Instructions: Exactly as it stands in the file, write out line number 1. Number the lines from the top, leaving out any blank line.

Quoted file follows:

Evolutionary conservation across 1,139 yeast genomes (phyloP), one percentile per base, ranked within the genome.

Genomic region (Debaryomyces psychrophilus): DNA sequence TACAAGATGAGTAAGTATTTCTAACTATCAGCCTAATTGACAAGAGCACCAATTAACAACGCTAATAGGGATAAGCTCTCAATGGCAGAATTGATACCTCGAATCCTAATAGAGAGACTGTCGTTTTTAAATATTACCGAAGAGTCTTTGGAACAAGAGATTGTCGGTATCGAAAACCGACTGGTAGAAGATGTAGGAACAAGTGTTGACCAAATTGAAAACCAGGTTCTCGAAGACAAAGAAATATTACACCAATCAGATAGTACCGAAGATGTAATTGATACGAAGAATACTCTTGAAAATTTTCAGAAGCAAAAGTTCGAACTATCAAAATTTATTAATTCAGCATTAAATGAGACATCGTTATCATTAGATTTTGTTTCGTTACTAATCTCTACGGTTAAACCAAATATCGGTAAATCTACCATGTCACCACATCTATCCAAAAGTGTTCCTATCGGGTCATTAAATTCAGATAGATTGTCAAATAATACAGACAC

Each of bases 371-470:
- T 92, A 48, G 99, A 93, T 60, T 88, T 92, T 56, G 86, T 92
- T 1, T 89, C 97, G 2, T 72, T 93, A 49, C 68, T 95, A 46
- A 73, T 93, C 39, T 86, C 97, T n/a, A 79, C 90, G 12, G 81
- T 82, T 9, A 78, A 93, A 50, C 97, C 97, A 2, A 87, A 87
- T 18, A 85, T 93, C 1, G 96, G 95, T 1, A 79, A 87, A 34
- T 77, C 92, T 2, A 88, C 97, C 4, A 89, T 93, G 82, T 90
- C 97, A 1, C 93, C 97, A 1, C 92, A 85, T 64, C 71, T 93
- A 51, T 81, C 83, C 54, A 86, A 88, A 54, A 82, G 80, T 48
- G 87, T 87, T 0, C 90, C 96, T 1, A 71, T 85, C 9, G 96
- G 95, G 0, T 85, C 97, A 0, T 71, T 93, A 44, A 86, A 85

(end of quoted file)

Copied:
Evolutionary conservation across 1,139 yeast genomes (phyloP), one percentile per base, ranked within the genome.